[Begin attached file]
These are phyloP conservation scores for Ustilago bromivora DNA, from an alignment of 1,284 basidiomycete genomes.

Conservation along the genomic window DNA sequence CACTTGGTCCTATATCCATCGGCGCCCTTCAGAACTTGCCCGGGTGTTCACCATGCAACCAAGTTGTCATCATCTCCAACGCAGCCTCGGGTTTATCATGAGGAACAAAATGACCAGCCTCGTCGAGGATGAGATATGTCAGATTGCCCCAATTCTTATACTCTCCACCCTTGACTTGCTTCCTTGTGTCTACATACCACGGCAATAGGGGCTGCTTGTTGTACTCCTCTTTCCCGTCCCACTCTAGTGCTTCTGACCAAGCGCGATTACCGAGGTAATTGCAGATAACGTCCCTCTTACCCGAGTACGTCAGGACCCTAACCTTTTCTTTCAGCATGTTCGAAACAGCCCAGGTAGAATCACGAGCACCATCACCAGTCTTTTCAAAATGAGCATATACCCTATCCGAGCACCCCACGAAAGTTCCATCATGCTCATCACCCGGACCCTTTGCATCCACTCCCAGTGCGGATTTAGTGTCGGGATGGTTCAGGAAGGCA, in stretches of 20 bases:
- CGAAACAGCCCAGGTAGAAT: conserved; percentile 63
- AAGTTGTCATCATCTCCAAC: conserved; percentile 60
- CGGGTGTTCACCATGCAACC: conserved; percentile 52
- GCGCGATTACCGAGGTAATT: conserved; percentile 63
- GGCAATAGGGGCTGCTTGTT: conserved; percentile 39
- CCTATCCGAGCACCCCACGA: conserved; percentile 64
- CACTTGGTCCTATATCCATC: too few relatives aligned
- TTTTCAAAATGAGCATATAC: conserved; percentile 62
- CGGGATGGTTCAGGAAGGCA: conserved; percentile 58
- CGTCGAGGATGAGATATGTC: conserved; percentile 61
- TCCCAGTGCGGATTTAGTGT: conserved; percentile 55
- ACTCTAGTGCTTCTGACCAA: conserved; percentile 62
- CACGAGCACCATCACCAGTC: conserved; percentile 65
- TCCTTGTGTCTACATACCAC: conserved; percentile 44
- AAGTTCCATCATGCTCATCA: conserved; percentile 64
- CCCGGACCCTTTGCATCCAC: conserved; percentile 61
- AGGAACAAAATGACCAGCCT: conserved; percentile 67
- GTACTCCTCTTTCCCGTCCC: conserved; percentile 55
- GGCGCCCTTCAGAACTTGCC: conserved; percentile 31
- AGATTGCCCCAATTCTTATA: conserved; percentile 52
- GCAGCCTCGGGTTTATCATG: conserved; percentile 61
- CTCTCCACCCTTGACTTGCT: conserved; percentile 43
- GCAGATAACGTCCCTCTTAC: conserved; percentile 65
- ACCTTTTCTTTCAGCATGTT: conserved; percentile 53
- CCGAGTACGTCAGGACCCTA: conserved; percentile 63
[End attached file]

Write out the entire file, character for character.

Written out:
These are phyloP conservation scores for Ustilago bromivora DNA, from an alignment of 1,284 basidiomycete genomes.

Conservation along the genomic window DNA sequence CACTTGGTCCTATATCCATCGGCGCCCTTCAGAACTTGCCCGGGTGTTCACCATGCAACCAAGTTGTCATCATCTCCAACGCAGCCTCGGGTTTATCATGAGGAACAAAATGACCAGCCTCGTCGAGGATGAGATATGTCAGATTGCCCCAATTCTTATACTCTCCACCCTTGACTTGCTTCCTTGTGTCTACATACCACGGCAATAGGGGCTGCTTGTTGTACTCCTCTTTCCCGTCCCACTCTAGTGCTTCTGACCAAGCGCGATTACCGAGGTAATTGCAGATAACGTCCCTCTTACCCGAGTACGTCAGGACCCTAACCTTTTCTTTCAGCATGTTCGAAACAGCCCAGGTAGAATCACGAGCACCATCACCAGTCTTTTCAAAATGAGCATATACCCTATCCGAGCACCCCACGAAAGTTCCATCATGCTCATCACCCGGACCCTTTGCATCCACTCCCAGTGCGGATTTAGTGTCGGGATGGTTCAGGAAGGCA, in stretches of 20 bases:
- CGAAACAGCCCAGGTAGAAT: conserved; percentile 63
- AAGTTGTCATCATCTCCAAC: conserved; percentile 60
- CGGGTGTTCACCATGCAACC: conserved; percentile 52
- GCGCGATTACCGAGGTAATT: conserved; percentile 63
- GGCAATAGGGGCTGCTTGTT: conserved; percentile 39
- CCTATCCGAGCACCCCACGA: conserved; percentile 64
- CACTTGGTCCTATATCCATC: too few relatives aligned
- TTTTCAAAATGAGCATATAC: conserved; percentile 62
- CGGGATGGTTCAGGAAGGCA: conserved; percentile 58
- CGTCGAGGATGAGATATGTC: conserved; percentile 61
- TCCCAGTGCGGATTTAGTGT: conserved; percentile 55
- ACTCTAGTGCTTCTGACCAA: conserved; percentile 62
- CACGAGCACCATCACCAGTC: conserved; percentile 65
- TCCTTGTGTCTACATACCAC: conserved; percentile 44
- AAGTTCCATCATGCTCATCA: conserved; percentile 64
- CCCGGACCCTTTGCATCCAC: conserved; percentile 61
- AGGAACAAAATGACCAGCCT: conserved; percentile 67
- GTACTCCTCTTTCCCGTCCC: conserved; percentile 55
- GGCGCCCTTCAGAACTTGCC: conserved; percentile 31
- AGATTGCCCCAATTCTTATA: conserved; percentile 52
- GCAGCCTCGGGTTTATCATG: conserved; percentile 61
- CTCTCCACCCTTGACTTGCT: conserved; percentile 43
- GCAGATAACGTCCCTCTTAC: conserved; percentile 65
- ACCTTTTCTTTCAGCATGTT: conserved; percentile 53
- CCGAGTACGTCAGGACCCTA: conserved; percentile 63